This will be the first in a planned series of posts summarizing some of the papers I heard at the Joint Annual Meeting in Chicago, though I certainly didn't make it to all that I would have liked to!
On Friday, I attended AIA Session 2E: Etruria and Samnium.
To kick it off, David Soren of the University of Arizona read "Horace's Healing Spring at Chianciano, Tuscany: The Final Report" on the U. of A.'s excavations at the Etrusco-Roman thermal complex at Chianciano in Tuscany. The site is identified as the ancient Fontes Clusinii, renowned especially in the early Principate for its healing waters, a reputation that endures to this day. The Emperor Augustus, by command of his physician, sought (and found) relief from his stomach ailments there. The site seems to have been maintained deliberately rustic and unembellished, despited repeated additions and repairs from the 2nd century BCE to the 5th century CE. This suggests to Professor Soren that the complex was run by a community of ascetics. Analysis of water from the still-bubbling spring revealed concentrations of calcium carbonate which, ingested in small quantities, would have flushed the digestive system.
Next, Walter McCall of UNC-Chapel Hill presented "The Falerii Novi Project 2004-2006: Our Preliminary Conclusions." Ground survey revealed several previously-unknown gates in the Roman wall circuit, immediately south of the theater as well as near the northeast corner of the city. McCall suggests that the Roman grid of 80-90 m x 60 m insulae was designed to take into account a previously existing Faliscan settlement or path system, as evidenced by the non-rectilinear path of the pomerium road. Additionally, the southern entrance of the Via Amerina was shifted eastward to enter directly into the theater complex after the construction of that edifice -- maybe, I wonder, to move dispersing crowds quickly out of the city?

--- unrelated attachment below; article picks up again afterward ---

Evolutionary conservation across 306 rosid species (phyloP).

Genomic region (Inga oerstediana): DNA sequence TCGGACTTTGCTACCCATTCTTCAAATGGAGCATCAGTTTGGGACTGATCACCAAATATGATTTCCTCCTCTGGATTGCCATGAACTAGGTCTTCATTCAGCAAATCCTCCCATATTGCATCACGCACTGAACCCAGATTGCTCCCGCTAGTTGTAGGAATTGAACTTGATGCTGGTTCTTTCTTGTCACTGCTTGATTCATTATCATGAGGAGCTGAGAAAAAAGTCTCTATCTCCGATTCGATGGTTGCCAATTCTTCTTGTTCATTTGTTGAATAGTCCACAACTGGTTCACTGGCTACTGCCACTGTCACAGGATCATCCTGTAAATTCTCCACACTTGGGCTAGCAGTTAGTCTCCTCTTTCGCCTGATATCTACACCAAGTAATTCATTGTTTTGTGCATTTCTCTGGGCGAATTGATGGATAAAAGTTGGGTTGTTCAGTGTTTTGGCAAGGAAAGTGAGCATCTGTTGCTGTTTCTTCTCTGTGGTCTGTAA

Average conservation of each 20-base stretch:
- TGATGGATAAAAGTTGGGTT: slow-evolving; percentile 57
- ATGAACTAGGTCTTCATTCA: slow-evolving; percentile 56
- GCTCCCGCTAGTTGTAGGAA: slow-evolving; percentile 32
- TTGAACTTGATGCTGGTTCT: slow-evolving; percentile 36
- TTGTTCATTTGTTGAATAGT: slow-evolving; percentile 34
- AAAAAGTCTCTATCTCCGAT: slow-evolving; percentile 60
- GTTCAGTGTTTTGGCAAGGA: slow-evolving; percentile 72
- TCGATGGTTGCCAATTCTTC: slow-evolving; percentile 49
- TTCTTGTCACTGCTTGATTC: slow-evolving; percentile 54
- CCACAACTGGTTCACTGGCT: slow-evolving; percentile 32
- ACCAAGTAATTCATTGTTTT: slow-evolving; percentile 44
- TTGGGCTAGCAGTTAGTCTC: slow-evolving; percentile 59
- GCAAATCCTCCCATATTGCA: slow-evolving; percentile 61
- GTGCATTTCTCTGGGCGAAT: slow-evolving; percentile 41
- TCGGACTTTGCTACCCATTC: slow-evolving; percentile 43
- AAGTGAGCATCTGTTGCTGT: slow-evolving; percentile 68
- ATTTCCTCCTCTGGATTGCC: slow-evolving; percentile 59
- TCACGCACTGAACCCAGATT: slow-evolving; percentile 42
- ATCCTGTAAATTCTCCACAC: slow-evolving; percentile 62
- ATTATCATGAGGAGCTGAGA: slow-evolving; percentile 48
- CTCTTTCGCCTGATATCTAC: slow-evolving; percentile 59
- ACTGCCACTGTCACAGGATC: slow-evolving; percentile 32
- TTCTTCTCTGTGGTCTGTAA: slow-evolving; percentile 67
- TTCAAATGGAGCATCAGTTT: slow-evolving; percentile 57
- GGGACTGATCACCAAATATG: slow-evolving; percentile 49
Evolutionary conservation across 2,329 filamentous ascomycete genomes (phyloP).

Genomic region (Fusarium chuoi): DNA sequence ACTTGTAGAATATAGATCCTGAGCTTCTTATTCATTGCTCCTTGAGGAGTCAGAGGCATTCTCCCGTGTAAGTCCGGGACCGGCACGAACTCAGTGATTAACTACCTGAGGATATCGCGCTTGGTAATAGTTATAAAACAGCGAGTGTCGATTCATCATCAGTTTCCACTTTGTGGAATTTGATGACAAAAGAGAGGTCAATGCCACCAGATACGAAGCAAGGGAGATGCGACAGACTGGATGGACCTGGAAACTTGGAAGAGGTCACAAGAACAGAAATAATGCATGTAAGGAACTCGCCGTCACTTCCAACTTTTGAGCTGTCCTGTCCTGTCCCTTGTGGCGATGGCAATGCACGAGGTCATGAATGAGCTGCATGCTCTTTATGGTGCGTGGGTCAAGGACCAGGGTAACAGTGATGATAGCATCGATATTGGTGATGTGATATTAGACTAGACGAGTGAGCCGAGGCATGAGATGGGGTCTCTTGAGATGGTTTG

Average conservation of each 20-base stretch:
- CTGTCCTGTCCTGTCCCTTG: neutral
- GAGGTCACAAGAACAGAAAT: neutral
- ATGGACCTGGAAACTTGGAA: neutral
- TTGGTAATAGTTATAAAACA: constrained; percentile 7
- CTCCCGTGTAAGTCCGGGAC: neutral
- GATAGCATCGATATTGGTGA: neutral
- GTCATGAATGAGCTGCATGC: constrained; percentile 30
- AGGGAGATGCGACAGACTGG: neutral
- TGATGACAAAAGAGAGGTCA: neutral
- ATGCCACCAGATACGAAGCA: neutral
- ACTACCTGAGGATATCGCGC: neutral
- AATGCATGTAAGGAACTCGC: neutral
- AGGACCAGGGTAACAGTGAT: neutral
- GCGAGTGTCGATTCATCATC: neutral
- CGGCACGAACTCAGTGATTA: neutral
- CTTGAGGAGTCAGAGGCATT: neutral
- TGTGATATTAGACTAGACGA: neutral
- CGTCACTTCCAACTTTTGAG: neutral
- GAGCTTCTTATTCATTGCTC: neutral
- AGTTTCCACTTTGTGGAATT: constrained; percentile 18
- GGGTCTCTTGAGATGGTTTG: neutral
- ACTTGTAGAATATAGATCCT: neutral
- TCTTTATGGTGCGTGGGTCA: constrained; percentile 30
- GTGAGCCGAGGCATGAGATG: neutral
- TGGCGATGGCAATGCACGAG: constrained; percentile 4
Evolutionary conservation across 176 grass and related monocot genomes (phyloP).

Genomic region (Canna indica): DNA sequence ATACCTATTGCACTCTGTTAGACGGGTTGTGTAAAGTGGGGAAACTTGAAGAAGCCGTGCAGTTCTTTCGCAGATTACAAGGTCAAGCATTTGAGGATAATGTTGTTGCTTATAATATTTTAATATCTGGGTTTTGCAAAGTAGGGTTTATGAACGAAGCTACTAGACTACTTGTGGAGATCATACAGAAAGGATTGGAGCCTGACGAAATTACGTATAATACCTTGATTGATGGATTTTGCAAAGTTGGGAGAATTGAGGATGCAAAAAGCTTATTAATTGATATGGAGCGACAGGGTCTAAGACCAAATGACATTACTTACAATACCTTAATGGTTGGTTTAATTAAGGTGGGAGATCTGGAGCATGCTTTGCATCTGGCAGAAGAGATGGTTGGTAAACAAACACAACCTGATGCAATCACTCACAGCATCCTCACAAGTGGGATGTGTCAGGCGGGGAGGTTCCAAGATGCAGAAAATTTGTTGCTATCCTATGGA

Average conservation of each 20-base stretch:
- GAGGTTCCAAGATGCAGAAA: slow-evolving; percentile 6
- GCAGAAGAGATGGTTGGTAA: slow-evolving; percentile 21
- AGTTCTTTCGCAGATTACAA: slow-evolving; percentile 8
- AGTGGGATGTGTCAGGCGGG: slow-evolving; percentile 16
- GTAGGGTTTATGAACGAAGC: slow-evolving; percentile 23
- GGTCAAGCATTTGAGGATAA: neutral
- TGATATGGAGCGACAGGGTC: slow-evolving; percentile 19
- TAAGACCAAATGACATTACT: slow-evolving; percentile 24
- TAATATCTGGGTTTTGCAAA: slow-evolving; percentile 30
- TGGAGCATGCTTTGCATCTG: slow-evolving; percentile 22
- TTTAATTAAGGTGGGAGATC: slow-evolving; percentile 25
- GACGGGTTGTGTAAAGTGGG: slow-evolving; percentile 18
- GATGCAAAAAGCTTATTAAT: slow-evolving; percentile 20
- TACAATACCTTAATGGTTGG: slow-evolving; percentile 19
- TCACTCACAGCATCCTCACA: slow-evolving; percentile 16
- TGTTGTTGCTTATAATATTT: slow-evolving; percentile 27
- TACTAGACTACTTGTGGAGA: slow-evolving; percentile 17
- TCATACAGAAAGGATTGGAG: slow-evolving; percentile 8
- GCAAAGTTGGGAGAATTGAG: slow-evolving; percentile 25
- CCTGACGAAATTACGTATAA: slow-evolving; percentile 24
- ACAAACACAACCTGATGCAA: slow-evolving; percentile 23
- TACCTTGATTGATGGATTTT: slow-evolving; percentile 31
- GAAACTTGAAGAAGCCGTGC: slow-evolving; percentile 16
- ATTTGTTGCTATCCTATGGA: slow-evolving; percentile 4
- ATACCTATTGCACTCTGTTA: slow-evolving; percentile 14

I missed the beginning of Hilary Becker's paper on "Family identity and heraldic signs in Etruria;" I came in as Ms. Becker was discussing the Tagliatella oinochoe, which depicts a line of warriors with shields all bearing identical wild-boar devices, headed by a man identified by inscription as "Mamerce." Becker contrasted the unity of devices on this Etruscan vase with contemporary images such as the Chigi Vase, which show lines of hoplites each having unique shield-devices.
On the walls of the 4th cent. BCE "Giglioli Tomb" at Tarquinia are three painted shields, bearing the devices of a wild boar, an amphora and an 'A'. These emblems are also found on contemporary coins from Tarquinia and nearby areas, probably issued by local noble families. The images may therefore be emblems of particular families, employed heraldically on both coins and on shields. Such devices could also be punning; there is a shield painted with a half-moon on the wall of the Tius ("Moon") family of Chiusi.
Family-specific devices may have been warranted by a clan's independent military actions. Of such bella privata, the best known is the attack on Veii in 477 BCE by the 306 members of the Roman gens Fabia (Livy 2.48-50). Though none of these private wars is recorded as contemporary for the tombs discussed, they may have gone unrecorded. The votive deposit at Vetulonia of 125 bronze helmets, of which nineteen were inscribed with the name of a prominent family, "Haspnas," may be indicative of clan-based warfare.
Lastly before the break, in "Imported Bucchero from Poggio Civitate: Socio-Political Exchange," Jason P. Bauer found that of the thousands of bucchero fragments from the area of the Orientalizing builidng at Poggio Civitate (constructed ca. 650 BCE, with a burn layer ca. 620-600), only some 53 were imported. In contrast to the coarse local production, the imported bucchero is probably to be connected with a system of trade and contact between elites.
That's it for today; I'll cover the last three papers from this panel on Samnium in a future post, along with some from other sessions.